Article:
Kyoto Day 1 - Riding The Nozomi Shinkansen And Exploring Gion

Day 5 of our Japan honeymoon and we are set for Kyoto. Tokyo has been wonderful and we are sad to leave, but we know there is still so much more fun to come. We're booked onto the 10am bullet train that departs Tokyo station, so after 4 hours shut eye and very groggy, we stumble over to Shinjuku station.

We will miss this crazy zebra crossing just outside Shinjuku JR station.

Before we plonk ourselves on the bullet train, we hunt for the famous Tokyo Banana shop inside Tokyo station. Underneath the main station is a plethora of shops and we get so lost trying to find it. Luckily, a lovely local came to our rescue and even got online to help search for it! Japanese people are so friendly and helpful, we were seriously in awe that this guy gave up 10 mins of his busy day (he was in a suit and looked liked he was on his way to work) to help us out.

This beautiful train is the Nozomi Shinkansen, the fastest bullet train on the Tokyo to Kyoto route. We paid extra ¥¥¥'s to get on this one, but it was worth it to experience just how fast it could go. Plus, we only paid for one way from Tokyo to Kyoto, as we would be making our return home from Osaka airport.

Once the train departed and picked up speed, it didn't feel that much faster than an average fast train. We were still sat quite comfortably and there wasn't too much motion. However, this was a different story when we looked out of the window... The speed of things flying past us went by in such a blur that there just wasn't enough time to really focus on anything! We had truly experienced what bullet speed was. Whoa.

With minimal motion yet super fast travelling speed, we really were mesmerised by the just how awesome the mechanics on this train were.

Somehow, G manage to capture some good photos on his phone, and we even got a glimpse of Mount Fuji.

I'd stocked up at a Family Mart for a train breakfast/picnic, I love the snacks inside a Japanese convenience store!

After 2hrs 20 minutes, we arrive at Kyoto station. We're staying in the beautiful Kikokuso, a traditional Japanese inn (called a ryokan) for our first night and make our way there to drop off our luggage first before exploring Kyoto. More on Kikokuso on the next post.

There's a park right opposite the inn, so we head over for a wander.

The park is peaceful and it's a nice relaxing spot for the locals.

We are about a 25 minute walk to Gion, a well-known geisha district, and we're hoping we'll spot one too! Wiki tells us the geishas refer themselves as a geiko, rather than a geisha. And if we do meet a geisha, it's unlikely that they will stop for a photo.
A shabby and charming house on a main road.

As we arrive in the Gion district, there are women wearing traditional kimonos everywhere. This really was a sight and it felt like we'd stepped back into old time Japan. The vibe is very relaxed, traditional and slow paced - miles apart from the modern city vibe we experienced in Tokyo.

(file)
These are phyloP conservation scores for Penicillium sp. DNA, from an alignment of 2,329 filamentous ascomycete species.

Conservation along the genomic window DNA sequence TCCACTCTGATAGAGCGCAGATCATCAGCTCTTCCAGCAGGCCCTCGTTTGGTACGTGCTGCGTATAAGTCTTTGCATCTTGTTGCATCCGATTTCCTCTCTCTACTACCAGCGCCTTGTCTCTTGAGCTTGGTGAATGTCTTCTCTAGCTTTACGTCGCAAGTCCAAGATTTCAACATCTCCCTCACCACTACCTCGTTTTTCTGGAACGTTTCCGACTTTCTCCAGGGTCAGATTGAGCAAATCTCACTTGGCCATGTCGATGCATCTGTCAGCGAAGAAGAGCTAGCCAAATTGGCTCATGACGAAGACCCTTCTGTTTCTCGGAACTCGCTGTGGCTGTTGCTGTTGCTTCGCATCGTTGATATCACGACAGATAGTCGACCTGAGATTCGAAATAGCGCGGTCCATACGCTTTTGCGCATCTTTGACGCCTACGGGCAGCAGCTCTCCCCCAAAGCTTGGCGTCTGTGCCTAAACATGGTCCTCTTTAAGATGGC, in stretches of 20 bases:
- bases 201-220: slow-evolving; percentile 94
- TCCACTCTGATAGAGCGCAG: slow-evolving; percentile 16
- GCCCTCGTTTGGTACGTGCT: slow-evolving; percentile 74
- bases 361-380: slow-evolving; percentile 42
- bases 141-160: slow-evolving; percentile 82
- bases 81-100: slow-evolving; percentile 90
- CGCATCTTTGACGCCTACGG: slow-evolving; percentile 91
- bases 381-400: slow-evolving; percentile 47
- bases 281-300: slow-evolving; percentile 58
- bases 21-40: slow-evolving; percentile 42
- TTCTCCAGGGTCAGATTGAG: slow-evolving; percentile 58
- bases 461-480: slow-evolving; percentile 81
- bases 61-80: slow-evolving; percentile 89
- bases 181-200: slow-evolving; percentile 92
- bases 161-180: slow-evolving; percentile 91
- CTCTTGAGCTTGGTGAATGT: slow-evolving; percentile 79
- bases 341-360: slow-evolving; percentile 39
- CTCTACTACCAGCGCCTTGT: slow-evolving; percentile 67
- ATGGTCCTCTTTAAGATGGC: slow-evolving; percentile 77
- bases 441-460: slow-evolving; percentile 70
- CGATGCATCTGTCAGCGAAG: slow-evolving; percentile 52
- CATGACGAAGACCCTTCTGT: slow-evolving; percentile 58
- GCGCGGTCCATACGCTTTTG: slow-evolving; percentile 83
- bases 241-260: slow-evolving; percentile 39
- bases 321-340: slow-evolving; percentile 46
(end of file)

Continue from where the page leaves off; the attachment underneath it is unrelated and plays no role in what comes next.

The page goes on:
We see shops after shops selling these layer cakes called baumkuchen and we buy a small piece to try. It was dense in texture and sweet to taste, but nothing extraordinary. Still, it's always fun to try cake on sticks!

Hanamikoji Street is one of the main street that houses many of the the ochayas, a townhouse where geishas perform and entertain. At first, we mistook girls in kimonos for geishas and took a billion photos on our camera.... later we find out that it's popular for tourist - male or female alike - to rent kimonos for the day and experience the traditional side of Kyoto. Doh!

As we wander through and no real geisha in sight, we spot this cute teahouse and head in for some tea and a rest.

A cup of matcha (green tea) made in the traditional way using a whisk, bowl and premium matcha powder used in Japanese tea ceremonies. It was our first try of 'proper' matcha, and it was quite a surprise! The matcha has a very intense 'green' taste that borderlines fishiness and is quite bitter. It wasn't for me, but G enjoyed the greeness and bitterness, so he ended up drinking mine too.

As we step out of the teahouse, G spots a geisha walking past!! We're so happy to see a geisha and we know she's the real deal from her makeup, hair and her 'nape makeup' (special neck makeup).

She walked super fast and within seconds, she'd disappeared into an ochaya.

As we recovered from our delight and buzz, another geisha walks right past us! Their kimonos are just so beautiful to look at.

Time for a cream puff. Nothing extraordinary, and I'm a little miffed by now that I've not found a good snack in Kyoto. The hunt is on!
Before we head back to our ryokan for an early dinner, we took a browse inside this pharmacy. Wow, pharmacies in Japan are mind boggling and sell every thing from medicines to beauty products and even food! The prices are cheap too and before I know it, I've filled a basket full of goodies.


  1. What an AMAZING post, I want to go to Japan so much, I really loved looking at your pictures and sharing the experience with you :) I think I'd have bought everything in that Pharmacy in the last pic, haha!

    Lyndsay | Fizzy Peaches

    1. Thank you so much for your lovely comment and for stopping by Lyndsay! Japan is definitely a must visit!! I've got more Japan posts coming up including Osaka and Okinawa, so do check back =)
      It was hard to not shop in that pharmacy! x

  2. ah...the breakfast / picnic looks so good...why does everything japanese look/taste so good! The geisha kimono girls look so beautiful. Think I would happily move to Japan for good.

    1. Thanks Mandy and yes everything Japanese looks so good haha. Japan is seriously awesome, I;d visit if you ever did! =D


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